True Persian classical music is not the melody col­lection of the dastgah tonal systems. The individual gusheh-ha and characteristic melodic pieces that are learned by all students of Persian music are never literally performed. Instead, they serve as a basic framework for the true creation process of the musician: improvisation. Although the impro­visatory technique rests on the spontaneous expression of a skilled musician, there are specific decisions and guidelines that a musician must choose before a performance. The first decision is deciding which dastgah to play from. The radif of Persian music is set to verses of poetry written by poets such as Rumi, Sa’adi, and Hafez. In fact, it is the meter of the poetry that gives rhythmic shape to most unmeasured Persian musical works. Therefore, poetic significance plays a crucial role in determining which dastgah to perform. The musician then must decide how many gusheh-ha of the chosen dastgah to perform and in what order they will be organized. Again, poetry may play an important role in this decision. Typically, the order of the gusheh-ha is based upon a curve shape in range, beginning with the daramad in the lowest part of the dastgah’s range, gradually rising to a high point, and then falling back down in range toward the forud ending of the piece. In addition to these preliminary decisions, the musician must also predetermine methods for the expansion and embellishment of the gusheh/dastgah backbone. The fine degree of intricate embellishment and ornamentation in Persian classical music is a characteristic found in all Persian arts including architecture, metal work, rug-making, and calligraphy.

Differing greatly from the Western classical music tradition, the Persian classical musician is simultaneously composer, performer, and creator. The fixed elements of a gusheh that are present in all performances of a specific gusheh include “the location and configuration of the tetra­chord, the melodic function of each scale degree, the melodic shape, and characteristic cadence formulae.” The elements of a gusheh that vary according to time and musician con­sist of “elaborations and extensions on the basic melodic framework of the gusheh…repetition and varied repetition, ornamentation, and centonization, or the joining together of familiar motives to produce longer melodies.” As recently as the late twentieth century, selection of a dastgah and even specific gusheh-ha for performance were based upon the time and hour of the day. This practice was highly tied to religious beliefs and Persian cultural values of peaceful co­existence with the natural world. However, in recent years, the musician has been free to choose any desired dastgah for performance, usually targeted for a specific radio or televi­sion audience. Once these choices have been made ahead of time, the actual performance and ultimate creation of the music takes place. The most powerful and desired aspect of performance is when a musician is able to attain a state of hal, the “intense state of the soul…the interior fire which must animate the artist…the creativity gushes forth…the very essence of the music manifests itself.” In the typical ensemble of Persian classical music consisting of an instru­mentalist, a vocalist, and possibly a drummer, the singer is the designated leader of the ensemble and the instrumental­ists surrender some of their musical freedom to the singer.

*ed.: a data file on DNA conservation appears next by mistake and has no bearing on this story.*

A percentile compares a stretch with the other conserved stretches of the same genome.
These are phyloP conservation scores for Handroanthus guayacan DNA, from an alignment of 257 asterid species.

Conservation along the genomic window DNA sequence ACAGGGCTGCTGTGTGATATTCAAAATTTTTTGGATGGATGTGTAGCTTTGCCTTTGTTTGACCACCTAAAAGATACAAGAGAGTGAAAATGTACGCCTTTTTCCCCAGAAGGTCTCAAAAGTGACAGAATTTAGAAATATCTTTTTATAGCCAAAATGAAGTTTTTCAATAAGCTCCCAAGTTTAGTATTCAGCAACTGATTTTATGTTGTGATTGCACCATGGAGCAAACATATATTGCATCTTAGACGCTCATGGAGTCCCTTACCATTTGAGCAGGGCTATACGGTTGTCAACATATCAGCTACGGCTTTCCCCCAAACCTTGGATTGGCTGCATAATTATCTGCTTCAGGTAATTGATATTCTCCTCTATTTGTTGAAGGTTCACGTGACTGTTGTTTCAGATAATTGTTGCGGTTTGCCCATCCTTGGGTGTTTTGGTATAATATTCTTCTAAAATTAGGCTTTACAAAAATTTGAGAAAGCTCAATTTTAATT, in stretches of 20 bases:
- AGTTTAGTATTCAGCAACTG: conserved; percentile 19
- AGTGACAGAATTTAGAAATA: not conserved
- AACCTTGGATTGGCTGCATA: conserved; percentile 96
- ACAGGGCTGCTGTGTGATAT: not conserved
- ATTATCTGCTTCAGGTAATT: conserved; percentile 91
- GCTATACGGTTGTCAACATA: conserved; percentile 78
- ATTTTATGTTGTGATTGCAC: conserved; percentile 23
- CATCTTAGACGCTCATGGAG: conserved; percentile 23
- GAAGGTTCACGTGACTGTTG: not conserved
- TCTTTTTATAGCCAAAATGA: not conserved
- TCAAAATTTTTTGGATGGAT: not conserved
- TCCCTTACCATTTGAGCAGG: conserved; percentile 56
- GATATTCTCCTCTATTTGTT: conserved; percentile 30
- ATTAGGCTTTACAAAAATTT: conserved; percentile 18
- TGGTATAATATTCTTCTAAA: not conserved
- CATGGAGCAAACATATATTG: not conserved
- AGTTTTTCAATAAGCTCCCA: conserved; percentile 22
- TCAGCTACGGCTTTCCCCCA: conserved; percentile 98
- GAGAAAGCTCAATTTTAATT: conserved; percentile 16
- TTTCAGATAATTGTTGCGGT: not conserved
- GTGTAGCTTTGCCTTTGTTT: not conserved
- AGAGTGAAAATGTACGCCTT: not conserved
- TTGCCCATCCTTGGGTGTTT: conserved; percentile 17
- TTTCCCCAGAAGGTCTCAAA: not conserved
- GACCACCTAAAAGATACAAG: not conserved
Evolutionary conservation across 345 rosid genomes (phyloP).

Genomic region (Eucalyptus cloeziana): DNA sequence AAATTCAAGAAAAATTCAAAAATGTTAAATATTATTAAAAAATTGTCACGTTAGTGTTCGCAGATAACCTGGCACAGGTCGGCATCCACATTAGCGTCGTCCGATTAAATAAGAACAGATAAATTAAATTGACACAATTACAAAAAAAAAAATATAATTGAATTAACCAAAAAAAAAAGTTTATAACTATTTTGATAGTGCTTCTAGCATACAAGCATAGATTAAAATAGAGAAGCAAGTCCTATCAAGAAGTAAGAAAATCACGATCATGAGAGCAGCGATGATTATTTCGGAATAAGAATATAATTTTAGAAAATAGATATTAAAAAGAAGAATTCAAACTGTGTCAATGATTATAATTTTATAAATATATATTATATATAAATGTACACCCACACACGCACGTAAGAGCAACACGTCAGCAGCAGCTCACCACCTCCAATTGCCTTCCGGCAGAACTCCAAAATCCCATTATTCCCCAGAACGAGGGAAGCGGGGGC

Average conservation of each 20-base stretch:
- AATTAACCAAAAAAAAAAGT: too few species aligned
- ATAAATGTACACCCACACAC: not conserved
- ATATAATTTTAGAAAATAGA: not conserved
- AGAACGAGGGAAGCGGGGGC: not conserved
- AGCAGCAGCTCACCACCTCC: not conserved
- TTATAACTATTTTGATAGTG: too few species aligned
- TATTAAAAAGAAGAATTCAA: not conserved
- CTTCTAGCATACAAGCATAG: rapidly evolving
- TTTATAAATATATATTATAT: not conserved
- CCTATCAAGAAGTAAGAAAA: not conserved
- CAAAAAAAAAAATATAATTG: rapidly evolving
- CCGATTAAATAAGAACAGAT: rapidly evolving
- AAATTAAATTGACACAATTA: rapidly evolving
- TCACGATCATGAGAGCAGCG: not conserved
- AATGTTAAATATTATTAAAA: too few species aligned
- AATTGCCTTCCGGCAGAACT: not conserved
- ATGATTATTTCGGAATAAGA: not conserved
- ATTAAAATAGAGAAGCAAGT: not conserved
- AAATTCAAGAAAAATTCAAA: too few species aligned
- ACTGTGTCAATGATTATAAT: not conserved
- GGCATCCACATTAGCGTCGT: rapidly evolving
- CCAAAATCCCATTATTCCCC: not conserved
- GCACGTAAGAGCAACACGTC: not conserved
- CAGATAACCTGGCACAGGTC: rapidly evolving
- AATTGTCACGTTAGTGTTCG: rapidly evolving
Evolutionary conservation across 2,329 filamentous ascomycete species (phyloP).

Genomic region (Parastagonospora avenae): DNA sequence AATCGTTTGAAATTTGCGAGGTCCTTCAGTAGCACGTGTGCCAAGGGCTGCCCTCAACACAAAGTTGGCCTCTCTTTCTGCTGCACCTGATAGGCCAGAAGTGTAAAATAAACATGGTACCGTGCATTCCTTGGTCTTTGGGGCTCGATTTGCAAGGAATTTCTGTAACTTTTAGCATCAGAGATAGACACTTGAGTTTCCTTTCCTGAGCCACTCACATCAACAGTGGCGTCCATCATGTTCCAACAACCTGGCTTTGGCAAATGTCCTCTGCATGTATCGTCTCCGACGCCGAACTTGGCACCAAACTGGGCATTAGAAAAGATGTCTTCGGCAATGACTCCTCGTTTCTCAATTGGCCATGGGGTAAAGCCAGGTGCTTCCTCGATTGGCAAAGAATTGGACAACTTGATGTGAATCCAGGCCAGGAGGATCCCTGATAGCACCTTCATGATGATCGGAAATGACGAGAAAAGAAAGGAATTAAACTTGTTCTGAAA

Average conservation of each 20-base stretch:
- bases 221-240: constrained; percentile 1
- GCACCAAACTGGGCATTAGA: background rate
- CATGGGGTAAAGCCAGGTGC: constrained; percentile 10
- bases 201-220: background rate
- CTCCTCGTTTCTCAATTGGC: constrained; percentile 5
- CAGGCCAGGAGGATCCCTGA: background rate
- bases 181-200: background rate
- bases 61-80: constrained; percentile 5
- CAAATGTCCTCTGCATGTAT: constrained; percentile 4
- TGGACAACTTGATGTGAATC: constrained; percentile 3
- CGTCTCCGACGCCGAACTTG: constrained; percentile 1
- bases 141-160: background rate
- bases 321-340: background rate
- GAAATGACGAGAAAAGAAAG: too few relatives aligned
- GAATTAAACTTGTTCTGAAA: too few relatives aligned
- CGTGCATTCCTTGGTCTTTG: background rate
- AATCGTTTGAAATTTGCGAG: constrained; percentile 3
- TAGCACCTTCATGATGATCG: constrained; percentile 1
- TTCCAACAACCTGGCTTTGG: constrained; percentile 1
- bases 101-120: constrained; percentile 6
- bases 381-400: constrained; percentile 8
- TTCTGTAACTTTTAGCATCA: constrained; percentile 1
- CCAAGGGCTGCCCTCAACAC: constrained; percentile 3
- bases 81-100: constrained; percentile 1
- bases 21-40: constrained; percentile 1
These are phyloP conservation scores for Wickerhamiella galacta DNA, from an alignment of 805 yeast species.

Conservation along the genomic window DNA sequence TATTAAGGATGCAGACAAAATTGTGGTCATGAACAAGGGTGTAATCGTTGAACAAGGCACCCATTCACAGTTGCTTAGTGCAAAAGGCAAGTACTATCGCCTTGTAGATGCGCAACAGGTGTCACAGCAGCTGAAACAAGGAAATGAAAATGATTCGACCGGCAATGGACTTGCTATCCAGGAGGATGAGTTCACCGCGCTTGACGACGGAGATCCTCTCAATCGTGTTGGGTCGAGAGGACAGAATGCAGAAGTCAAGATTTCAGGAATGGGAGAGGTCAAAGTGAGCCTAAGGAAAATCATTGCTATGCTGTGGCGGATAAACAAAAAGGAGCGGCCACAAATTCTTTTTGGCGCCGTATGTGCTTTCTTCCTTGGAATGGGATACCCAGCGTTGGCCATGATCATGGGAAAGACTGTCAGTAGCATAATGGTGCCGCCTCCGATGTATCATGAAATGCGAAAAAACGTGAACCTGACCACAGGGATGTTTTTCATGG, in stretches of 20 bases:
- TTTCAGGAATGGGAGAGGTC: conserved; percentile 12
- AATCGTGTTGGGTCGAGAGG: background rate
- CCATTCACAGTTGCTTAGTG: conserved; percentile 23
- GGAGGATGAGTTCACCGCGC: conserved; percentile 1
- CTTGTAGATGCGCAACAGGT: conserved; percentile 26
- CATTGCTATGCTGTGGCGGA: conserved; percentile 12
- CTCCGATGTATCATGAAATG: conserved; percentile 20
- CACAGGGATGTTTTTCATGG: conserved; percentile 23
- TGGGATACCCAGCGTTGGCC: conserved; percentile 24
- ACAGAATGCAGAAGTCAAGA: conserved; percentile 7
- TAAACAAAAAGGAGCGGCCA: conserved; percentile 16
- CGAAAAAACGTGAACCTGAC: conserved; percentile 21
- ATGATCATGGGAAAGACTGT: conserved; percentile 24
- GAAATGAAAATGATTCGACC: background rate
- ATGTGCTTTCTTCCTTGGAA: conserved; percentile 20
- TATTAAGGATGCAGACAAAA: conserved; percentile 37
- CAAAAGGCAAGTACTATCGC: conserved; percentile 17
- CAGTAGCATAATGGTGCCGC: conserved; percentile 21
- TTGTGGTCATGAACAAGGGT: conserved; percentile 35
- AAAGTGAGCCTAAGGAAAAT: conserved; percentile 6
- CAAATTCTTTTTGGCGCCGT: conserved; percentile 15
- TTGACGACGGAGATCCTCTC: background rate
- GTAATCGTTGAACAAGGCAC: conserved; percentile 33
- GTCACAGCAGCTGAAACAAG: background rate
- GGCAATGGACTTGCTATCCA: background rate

As previously stated, westernization has had a tremendous impact on Iranian society, Iranian people, and ancient cultural values. The result of musical westernization in Iran is best seen in the capital city of Tehran, the cultural center of the country. The Tehran Symphony’s full concert season of Western classi­cal music, a classical bal­let company, and Western opera performances are several examples of this drastic societal change.

“Differing greatly from the Western
classical music tradition, the Persian classical musician is simultaneously composer, performer, and creator.”

The establishment of Western musi­cal conservatories directed by French musical directors in the 20th century expanded the knowledge of Persian musi­cians in Western music theory, practice, and performance. Although music conservatories in Iran teach both Persian and Western classical music, Persian classical music has become a minority in the cultural scene. After being exposed to the harmonic organization, rhythmic control, and precise modal classifications within Western music, Persian musi­cians in the beginning of the 20th century began to desire the westernization of musical thought. A sudden preoccupation with the musical theory of Persian classical music caused the widespread use of Western notation in traditional Persian music. In order to accomplish notation of the microtone, the accidentals koron, signifying the flattening of a pitch by a microtone, and sori, signifying the raising of a pitch by a microtone, were devised by the first Persian to seek a musi­cal education in Europe, Ali Naqi Vaziri. Mr. Vaziri was also one of the first musicians to notate Persian musical pieces by applying Western harmonization to the Persian radif.